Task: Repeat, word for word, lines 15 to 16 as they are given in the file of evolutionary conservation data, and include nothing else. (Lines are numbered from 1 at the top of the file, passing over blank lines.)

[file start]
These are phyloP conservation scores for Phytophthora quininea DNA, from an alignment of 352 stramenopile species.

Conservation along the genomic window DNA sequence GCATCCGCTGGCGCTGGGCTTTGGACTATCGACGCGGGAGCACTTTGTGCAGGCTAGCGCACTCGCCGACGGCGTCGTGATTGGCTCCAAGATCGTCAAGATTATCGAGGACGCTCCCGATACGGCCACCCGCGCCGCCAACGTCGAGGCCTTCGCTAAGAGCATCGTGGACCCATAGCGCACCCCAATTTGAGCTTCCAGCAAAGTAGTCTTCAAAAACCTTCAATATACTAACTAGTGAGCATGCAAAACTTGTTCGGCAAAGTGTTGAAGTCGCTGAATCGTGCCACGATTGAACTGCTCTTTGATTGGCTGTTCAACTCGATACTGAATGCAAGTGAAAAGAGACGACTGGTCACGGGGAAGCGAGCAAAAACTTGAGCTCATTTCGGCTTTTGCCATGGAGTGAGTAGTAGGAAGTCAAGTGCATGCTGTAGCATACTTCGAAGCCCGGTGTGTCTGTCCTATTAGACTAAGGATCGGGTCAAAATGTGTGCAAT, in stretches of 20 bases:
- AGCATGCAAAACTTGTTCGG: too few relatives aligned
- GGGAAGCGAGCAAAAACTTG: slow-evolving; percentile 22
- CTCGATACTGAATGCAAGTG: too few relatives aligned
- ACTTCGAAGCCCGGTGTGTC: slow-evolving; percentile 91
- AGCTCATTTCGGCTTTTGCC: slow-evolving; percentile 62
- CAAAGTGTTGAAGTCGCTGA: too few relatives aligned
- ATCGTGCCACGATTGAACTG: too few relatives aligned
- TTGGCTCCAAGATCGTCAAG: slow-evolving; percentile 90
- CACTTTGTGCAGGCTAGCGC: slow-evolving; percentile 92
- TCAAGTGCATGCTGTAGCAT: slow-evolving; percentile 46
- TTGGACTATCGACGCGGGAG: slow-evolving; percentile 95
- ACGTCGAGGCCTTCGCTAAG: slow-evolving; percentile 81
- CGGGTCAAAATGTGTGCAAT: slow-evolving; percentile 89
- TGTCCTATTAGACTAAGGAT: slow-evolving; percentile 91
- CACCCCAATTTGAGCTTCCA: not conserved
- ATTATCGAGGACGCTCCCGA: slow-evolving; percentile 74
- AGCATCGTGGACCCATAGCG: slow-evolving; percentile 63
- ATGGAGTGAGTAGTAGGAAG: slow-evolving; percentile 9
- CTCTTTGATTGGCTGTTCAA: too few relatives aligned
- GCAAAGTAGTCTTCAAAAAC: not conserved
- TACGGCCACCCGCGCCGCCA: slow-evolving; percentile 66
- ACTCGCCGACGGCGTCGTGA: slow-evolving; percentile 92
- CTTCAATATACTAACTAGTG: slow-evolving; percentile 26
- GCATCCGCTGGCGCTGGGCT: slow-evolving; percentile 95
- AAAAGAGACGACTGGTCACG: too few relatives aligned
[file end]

- CGGGTCAAAATGTGTGCAAT: slow-evolving; percentile 89
- TGTCCTATTAGACTAAGGAT: slow-evolving; percentile 91